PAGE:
Review Gigabyte Z690 Aero G DDR4 Review: Budget Board for Creators

The fine print on Z690 no one seems to care enough to publish and test:

CPU:
  1. 1 x M.2 connector (Socket 3, M key, type 2260/2280/22110 PCIe 4.0 x4/x2 SSD support) (M2A_CPU)
Chipset:
  1. 2 x M.2 connectors (Socket 3, M key, type 2260/2280/22110 PCIe 4.0 x4/x2 SSD support) (M2P_SB, M2Q_SB)
  2. 1 x M.2 connector (Socket 3, M key, type 2260/2280/22110 SATA and PCIe 4.0 x4/x2 SSD support) (M2M_SB)
  3. 6 x SATA 6Gb/s connectors
Support for RAID 0, RAID 1, RAID 5, and RAID 10
* Refer to "2-7 Internal Connectors," for the installation notices for the M.2 and SATA connectors.
Intel® Optane™ Memory Ready
* System acceleration with Intel® Optane™ Memory can only be enabled on the M.2 connectors supported by the Chipset.

You'll get full PCIe4 speeds with just one NVMe as it's using the CPU link, but the rest use the DMI and sATA connector's allocated bandwidth to keep up. Also shared with the USB3 bandwidth provided (why some boards come with less USB3 full-speed links).

Not necessarily a deal-breaker, but it irks me when it's not mentioned anywhere.

Regards.
 

daeros

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I just want to be sure we’re all aware this is an article for a consumer CPU line (not HEDT, workstation, or sever) without support for the new costly DDR5, that costs $300 and gets the label ‘budget’.
More quality journalism from Tom’s “just buy it” Hardware.
 
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VforV

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How [insert swear word] things have gotten when $290 motherboards are now considered "cheap"... LMAO.

Just because there are $600 or more motherboards made for those that are [insert swear word], that does not mean $300 is cheap.

Pathetic, both these prices and the articles that promote such things as "cheap".
 
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Co BIY

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I guess I'm worn down to accept the "new normal" of $300 budget motherboards. But I'm just looking not buying.

I think the DDR5 / DDR4 problem is holding back Alder Lake.

To invest in a new motherboard and processor I want all the generational improvements.

DDR5 right now is overpriced and still only a marginal improvement over DDR4. Why buy into it now?

Still interested in seeing a review of the EVGA P6 PSU.
 

samopa

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Support for RAID 0, RAID 1, RAID 5, and RAID 10
* Refer to "2-7 Internal Connectors," for the installation notices for the M.2 and SATA connectors.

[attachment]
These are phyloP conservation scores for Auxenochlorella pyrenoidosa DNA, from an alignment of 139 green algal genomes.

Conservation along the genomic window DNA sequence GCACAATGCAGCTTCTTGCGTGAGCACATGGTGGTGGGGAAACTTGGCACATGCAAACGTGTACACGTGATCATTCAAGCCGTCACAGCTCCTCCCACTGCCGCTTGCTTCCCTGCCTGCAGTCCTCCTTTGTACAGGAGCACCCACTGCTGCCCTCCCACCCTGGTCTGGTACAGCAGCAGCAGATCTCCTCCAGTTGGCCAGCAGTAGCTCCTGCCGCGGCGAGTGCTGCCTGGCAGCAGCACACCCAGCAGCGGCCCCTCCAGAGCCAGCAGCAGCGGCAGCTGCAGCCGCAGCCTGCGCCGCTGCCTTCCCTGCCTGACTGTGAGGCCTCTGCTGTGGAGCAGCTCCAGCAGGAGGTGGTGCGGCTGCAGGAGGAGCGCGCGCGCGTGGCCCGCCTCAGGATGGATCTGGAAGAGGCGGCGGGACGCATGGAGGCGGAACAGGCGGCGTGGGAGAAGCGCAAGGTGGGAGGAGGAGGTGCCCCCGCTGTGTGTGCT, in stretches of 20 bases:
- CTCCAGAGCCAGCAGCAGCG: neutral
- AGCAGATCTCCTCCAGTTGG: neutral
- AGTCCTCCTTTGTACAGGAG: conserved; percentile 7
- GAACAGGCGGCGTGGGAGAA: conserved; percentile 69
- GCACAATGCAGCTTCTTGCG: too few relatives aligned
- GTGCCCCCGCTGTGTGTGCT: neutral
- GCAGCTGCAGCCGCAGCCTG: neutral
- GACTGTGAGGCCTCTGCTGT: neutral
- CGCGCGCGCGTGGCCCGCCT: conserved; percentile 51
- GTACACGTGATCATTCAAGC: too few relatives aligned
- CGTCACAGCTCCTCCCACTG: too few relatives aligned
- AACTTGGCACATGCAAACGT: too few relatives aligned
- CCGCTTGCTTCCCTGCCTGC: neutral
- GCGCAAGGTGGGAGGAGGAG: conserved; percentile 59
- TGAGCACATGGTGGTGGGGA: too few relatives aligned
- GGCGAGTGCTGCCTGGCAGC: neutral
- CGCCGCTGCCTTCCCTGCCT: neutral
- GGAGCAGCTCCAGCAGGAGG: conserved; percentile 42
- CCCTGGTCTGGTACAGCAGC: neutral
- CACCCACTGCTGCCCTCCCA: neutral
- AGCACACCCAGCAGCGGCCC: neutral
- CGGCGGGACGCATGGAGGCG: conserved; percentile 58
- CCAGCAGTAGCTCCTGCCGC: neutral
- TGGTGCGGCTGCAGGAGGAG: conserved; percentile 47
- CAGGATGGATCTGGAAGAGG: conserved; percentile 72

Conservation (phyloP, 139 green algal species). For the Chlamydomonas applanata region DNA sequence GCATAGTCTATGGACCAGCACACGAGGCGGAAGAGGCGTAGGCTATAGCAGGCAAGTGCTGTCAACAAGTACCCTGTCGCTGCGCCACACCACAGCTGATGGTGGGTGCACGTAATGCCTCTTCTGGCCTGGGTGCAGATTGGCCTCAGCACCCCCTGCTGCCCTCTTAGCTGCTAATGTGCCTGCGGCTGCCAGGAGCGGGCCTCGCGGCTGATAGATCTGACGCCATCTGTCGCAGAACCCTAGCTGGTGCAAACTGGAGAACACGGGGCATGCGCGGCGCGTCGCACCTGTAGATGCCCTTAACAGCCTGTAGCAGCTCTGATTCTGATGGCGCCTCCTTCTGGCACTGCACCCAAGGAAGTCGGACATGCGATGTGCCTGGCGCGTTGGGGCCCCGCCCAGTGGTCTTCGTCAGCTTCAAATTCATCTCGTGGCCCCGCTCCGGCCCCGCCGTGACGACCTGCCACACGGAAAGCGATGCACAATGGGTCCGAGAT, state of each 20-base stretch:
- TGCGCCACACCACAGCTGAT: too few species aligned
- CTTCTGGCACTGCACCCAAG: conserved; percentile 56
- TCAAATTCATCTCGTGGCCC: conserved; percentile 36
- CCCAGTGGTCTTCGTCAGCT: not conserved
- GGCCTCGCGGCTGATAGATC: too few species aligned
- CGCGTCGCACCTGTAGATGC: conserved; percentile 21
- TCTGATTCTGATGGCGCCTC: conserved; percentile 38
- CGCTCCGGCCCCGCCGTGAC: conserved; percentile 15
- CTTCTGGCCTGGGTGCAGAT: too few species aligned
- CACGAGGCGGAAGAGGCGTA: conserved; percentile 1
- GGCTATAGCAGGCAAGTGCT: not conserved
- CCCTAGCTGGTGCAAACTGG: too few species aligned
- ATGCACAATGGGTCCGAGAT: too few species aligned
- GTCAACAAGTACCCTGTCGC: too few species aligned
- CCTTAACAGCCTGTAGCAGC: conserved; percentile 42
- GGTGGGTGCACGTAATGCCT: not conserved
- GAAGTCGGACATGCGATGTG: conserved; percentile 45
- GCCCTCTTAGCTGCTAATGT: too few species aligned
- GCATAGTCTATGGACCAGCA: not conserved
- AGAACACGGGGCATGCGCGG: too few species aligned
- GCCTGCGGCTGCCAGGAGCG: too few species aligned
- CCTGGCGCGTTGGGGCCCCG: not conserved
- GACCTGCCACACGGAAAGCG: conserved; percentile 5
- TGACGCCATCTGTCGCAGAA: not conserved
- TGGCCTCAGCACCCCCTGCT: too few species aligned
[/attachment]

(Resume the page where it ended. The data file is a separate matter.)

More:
Intel® Optane™ Memory Ready
* System acceleration with Intel® Optane™ Memory can only be enabled on the M.2 connectors supported by the Chipset.

You'll get full PCIe4 speeds with just one NVMe as it's using the CPU link, but the rest use the DMI and sATA connector's allocated bandwidth to keep up. Also shared with the USB3 bandwidth provided (why some boards come with less USB3 full-speed links).

Not necessarily a deal-breaker, but it irks me when it's not mentioned anywhere.
In my Z690 Aorus Master (similar config with this mobo), I'm using 3 x 980 Pro in RAID 0, all of them connected to the chipset (not direct to CPU) , I have got 14100 MB/s write speed (out of 15000 MB/s theoretical of 3 x 5000 MB/s 980 Pro capability) using CrystalDisk Benchmark on Queue Depth (QD) 8, and 12600 MB/s using QD2.

These facts say that connecting SSD to the Chipset (instead of direct to CPU) give negligible effects.
 
In my Z690 Aorus Master (similar config with this mobo), I'm using 3 x 980 Pro in RAID 0, all of them connected to the chipset (not direct to CPU) , I have got 14100 MB/s write speed (out of 15000 MB/s theoretical of 3 x 5000 MB/s 980 Pro capability) using CrystalDisk Benchmark on Queue Depth (QD) 8, and 12600 MB/s using QD2.

These facts say that connecting SSD to the Chipset (instead of direct to CPU) give negligible effects.
That's good and all, but benching you're testing best scenario. are you using the USB ports and other significant I/O?

Also, how are the random accesses?

Regards.
 
I'm using 10GbE connection to my Asus 10GbE Switch and using Razer Ripsaw X to my USB 3.2 Ports.

Around 1300 MB/s at QD8 and 500 MB/s at QD2
That reads normal at least. As I expected, random access won't saturate even 1 PCIe4 link still.

I wonder what will happen when you use more USB ports and other drives. I have 4 disks with one NVMe, plus 8 USB devices pluggd in all the time and usin just a 1Gbps LAN. Also, some BT devices connected. So I'm using a lot of that uplink from the SB to the CPU in multiple things. I don't know how to measure the "saturation", but at times some USB devices don't work at full speed, so that's where I'm coming from. I'm on a X470 chipset though.

Regards.
 

samopa

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I wonder what will happen when you use more USB ports and other drives. I have 4 disks with one NVMe, plus 8 USB devices pluggd in all the time and usin just a 1Gbps LAN. Also, some BT devices connected. So I'm using a lot of that uplink from the SB to the CPU in multiple things. I don't know how to measure the "saturation", but at times some USB devices don't work at full speed, so that's where I'm coming from. I'm on a X470 chipset though.
I have 3 WDC Gold 12TB installed in RAID5 configuration, I also had a Seagate FireCuda 2TB SSD in USB Type C external casing that I'm used to store my data files when I'm visiting my client's office. I also have Logitech Brio 4K for my zoom meeting and a WDC Black 4TB in e-SATA port for data backup.
 

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